Telecom scam: 'My suggestion to cancel licences was considered, but fear of litigation by licencees held govt back'
Former finance minister P Chidambaram on Friday said he had suggested to the UPA government to cancel 2G licences once it came out as a scandal. Though his suggestion was considered, the government decided to let the court take a call, perhaps due to apprehension of litigation by numerous licencees, he added.
Participating in a discussion with Finance Minister Arun Jaitley at the launch of Consulting Editor, The India Today Group, Rajdeep Sardesai’s book “2014: The Election That Changed India”, Chidambaram said the then prime minister Manmohan Singh “should have put his foot down” without waiting for the Supreme Court order.
“The issue of 2G licence could have been handled differently. The prime minister could have put his foot down and said I would not let you follow the first-come-first-serve policy… Or he could have cancelled the licences without waiting for the court order… Once it came out as a scandal, the government should have cancelled it… I suggested so and it was considered. But the decision was to let the court take a decision,” Chidambaram said. “If we had cancelled, we might have contained the damage. It was a pretty simple decision, rather than suffering a judgment,” he said.
According to Chidambaram, the Congress-led UPA would not have lost the elections so badly if the government had got the “economy right”. Chidambaram, who had moved from the Finance Ministry to the Home Ministry in the aftermath of the 2008 Mumbai terror attack, said the measures including the stimulus packages during the global crisis led to the government losing control over the domestic economy.
In the conversation moderated by Karan Thapar, Chidambaram said it was not just the 2G scam that led to the fall of the UPA government. “This election (2014) was an uphill task for us. Ten years in office and the anti-incumbency is a millstone around your neck,” he said. He added that the BJP would still have been the largest party.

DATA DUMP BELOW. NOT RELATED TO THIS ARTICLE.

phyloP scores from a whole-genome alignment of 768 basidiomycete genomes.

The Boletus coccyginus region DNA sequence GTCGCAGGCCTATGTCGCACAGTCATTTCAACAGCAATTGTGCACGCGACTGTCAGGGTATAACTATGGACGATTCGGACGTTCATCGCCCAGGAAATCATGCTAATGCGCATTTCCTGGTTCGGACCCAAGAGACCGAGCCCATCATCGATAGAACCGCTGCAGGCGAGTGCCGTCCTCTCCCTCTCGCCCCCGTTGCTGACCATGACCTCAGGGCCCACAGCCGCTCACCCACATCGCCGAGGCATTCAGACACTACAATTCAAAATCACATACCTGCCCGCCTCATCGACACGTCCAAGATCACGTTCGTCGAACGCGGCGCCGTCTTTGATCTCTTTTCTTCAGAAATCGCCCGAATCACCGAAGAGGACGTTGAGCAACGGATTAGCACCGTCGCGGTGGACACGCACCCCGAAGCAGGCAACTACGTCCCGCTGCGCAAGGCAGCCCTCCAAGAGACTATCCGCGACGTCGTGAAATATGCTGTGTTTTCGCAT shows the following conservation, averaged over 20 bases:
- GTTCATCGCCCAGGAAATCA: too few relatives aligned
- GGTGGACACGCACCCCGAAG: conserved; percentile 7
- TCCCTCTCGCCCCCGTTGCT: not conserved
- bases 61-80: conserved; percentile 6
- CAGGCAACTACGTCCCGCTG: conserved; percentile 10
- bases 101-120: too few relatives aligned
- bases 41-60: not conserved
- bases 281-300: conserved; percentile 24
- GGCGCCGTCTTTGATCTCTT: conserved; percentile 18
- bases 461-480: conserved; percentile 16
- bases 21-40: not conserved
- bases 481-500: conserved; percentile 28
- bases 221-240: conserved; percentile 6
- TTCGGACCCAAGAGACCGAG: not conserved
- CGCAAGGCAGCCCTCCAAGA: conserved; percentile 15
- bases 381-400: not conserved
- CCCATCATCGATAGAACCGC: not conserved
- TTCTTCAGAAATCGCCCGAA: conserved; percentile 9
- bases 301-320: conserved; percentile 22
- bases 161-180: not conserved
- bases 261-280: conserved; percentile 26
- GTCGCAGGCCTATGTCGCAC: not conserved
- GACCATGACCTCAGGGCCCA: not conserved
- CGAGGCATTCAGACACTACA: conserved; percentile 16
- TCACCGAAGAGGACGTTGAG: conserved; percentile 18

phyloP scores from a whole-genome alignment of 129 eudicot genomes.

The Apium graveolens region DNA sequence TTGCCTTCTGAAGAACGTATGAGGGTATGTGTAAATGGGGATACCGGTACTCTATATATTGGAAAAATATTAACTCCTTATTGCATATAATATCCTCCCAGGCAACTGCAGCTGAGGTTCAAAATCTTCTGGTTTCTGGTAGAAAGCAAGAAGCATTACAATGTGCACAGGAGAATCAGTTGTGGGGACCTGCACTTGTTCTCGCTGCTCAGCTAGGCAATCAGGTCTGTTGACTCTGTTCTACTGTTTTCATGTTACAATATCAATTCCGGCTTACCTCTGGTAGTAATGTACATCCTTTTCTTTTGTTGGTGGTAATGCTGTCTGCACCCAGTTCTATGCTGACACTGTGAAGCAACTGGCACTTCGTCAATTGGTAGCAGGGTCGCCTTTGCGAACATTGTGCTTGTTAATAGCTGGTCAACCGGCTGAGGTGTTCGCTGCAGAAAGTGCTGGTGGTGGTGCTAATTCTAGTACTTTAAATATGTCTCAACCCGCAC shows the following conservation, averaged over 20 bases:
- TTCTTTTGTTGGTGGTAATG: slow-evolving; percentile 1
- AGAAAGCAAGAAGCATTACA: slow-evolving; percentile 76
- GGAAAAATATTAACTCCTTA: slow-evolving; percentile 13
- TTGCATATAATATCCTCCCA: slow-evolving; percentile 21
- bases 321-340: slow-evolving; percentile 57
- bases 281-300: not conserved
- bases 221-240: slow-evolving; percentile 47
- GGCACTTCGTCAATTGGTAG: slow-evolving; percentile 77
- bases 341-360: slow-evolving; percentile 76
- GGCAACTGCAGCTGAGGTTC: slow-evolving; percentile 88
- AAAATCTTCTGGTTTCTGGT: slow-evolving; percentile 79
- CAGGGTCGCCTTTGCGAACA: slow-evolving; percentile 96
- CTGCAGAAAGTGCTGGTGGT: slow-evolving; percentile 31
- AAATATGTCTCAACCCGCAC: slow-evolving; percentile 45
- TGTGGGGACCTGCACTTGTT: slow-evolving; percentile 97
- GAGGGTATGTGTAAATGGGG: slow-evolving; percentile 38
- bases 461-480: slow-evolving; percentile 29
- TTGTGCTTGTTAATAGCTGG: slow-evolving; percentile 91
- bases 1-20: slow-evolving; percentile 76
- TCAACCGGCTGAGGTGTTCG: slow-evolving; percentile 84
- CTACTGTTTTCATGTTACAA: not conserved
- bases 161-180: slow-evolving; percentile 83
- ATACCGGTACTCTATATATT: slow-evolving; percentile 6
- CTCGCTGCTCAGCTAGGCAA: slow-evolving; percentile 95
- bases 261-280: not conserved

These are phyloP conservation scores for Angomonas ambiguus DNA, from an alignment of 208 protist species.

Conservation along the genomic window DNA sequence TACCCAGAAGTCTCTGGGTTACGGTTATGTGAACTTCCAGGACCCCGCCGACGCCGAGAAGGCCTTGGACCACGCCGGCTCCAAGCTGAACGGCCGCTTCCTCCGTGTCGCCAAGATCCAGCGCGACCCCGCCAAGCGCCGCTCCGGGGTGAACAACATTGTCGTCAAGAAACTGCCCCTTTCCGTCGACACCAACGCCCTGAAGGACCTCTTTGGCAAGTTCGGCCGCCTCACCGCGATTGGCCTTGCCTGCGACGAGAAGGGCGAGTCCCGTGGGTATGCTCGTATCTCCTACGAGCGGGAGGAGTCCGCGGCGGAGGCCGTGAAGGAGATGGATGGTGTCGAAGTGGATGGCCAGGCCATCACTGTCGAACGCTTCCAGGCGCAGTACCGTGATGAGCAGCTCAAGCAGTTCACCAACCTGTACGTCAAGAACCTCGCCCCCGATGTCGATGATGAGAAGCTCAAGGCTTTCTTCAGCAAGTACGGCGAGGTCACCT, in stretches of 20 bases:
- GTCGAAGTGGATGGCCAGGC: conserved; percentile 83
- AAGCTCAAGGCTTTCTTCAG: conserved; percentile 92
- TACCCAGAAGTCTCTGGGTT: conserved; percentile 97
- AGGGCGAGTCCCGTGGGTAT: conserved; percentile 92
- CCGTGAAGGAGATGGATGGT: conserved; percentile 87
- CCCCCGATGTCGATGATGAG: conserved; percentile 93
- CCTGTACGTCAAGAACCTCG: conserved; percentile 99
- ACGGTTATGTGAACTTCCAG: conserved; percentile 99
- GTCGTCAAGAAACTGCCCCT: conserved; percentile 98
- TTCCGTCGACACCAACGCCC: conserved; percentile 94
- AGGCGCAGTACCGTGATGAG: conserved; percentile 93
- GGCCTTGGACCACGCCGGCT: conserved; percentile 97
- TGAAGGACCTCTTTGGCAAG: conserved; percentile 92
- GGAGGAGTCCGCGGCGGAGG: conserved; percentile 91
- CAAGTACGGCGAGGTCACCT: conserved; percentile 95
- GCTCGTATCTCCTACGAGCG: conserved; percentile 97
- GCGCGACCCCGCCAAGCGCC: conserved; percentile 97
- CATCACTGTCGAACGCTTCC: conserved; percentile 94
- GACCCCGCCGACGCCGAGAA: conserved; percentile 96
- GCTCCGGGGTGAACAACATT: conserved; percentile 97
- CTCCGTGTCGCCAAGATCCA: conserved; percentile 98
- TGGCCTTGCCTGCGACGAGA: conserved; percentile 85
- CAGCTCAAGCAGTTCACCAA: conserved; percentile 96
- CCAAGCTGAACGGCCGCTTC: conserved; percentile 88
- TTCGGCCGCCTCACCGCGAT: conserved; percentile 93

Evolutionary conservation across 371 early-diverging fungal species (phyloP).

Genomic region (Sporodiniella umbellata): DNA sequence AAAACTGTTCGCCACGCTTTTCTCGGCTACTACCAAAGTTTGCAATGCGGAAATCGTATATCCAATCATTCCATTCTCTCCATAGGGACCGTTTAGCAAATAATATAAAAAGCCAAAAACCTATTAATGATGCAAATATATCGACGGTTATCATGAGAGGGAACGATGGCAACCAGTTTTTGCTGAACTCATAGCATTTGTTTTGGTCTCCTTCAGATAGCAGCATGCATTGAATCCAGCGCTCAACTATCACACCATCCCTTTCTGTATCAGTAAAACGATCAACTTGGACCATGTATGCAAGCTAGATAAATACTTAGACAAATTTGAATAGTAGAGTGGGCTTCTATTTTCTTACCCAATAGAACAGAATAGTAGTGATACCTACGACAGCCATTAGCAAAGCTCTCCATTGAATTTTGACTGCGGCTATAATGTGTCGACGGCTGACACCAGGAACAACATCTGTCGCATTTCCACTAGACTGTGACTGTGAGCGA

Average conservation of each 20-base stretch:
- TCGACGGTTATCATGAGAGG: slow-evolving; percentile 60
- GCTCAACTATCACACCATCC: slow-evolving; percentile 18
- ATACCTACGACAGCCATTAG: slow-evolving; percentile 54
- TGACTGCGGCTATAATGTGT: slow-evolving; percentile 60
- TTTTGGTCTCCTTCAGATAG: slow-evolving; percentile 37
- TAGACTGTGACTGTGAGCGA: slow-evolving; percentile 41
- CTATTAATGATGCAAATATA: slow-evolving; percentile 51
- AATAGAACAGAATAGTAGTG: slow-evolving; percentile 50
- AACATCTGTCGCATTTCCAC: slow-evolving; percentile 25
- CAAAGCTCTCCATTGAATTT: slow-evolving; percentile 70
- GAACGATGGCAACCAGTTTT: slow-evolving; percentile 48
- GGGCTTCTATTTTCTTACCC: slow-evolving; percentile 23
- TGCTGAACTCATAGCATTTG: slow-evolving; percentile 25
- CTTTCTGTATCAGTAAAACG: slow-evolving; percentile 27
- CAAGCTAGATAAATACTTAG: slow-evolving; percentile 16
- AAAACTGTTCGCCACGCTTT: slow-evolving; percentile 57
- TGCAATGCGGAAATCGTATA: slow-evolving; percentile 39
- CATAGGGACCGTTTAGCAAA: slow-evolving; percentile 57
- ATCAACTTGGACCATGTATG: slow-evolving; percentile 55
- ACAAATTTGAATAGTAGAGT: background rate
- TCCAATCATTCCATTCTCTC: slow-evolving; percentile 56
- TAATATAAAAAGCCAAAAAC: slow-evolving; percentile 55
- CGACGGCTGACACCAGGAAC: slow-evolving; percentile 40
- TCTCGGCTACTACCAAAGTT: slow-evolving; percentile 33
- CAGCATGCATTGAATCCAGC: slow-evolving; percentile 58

Chidambaram also clarified that the controversial budget proposal on retrospective taxation could not have been taken without consultation with the PM. “It was a budget proposal… It was discussed between the PM and the finance minister only… I think the matter was discussed and what all I know about, I will say in the the book I am writing,” he said. Pranab Mukherjee, President of India, was the finance minister then.
Chidambaram, who recently suggested that Congress chief Sonia Gandhi and vice-president Rahul Gandhi should put in place an action plan for the party’s revival, however, refused to make any comments on Rahul’s leadership during the campaign. When Sardesai commented that Rahul, who seemed to have a split personality, had failed to be consistent in his decisions, Chidambaram said, “I don’t pry into the private lives of any leader.”
On Narendra Modi, to whom Rahul was often compared with, Chidambaram said, “(Prime Minister) Modi wears his political ambition on his sleeves. If you ask me I wouldn’t wear it on my sleeves. I wouldn’t make it so obvious. Politics means seize the opportunity and do it. You may have different views on it.”
He, however, acknowledged the 2014 election was “won by Modi” for the BJP. “He brought certain qualities which enhanced the quality of your victory. There is no denial. BJP’s magnitude of victory was attributed to his strategy,” he said, adding that the massive campaign, however, did not help the BJP win Tamil Nadu, Kerala, Orissa and West Bengal.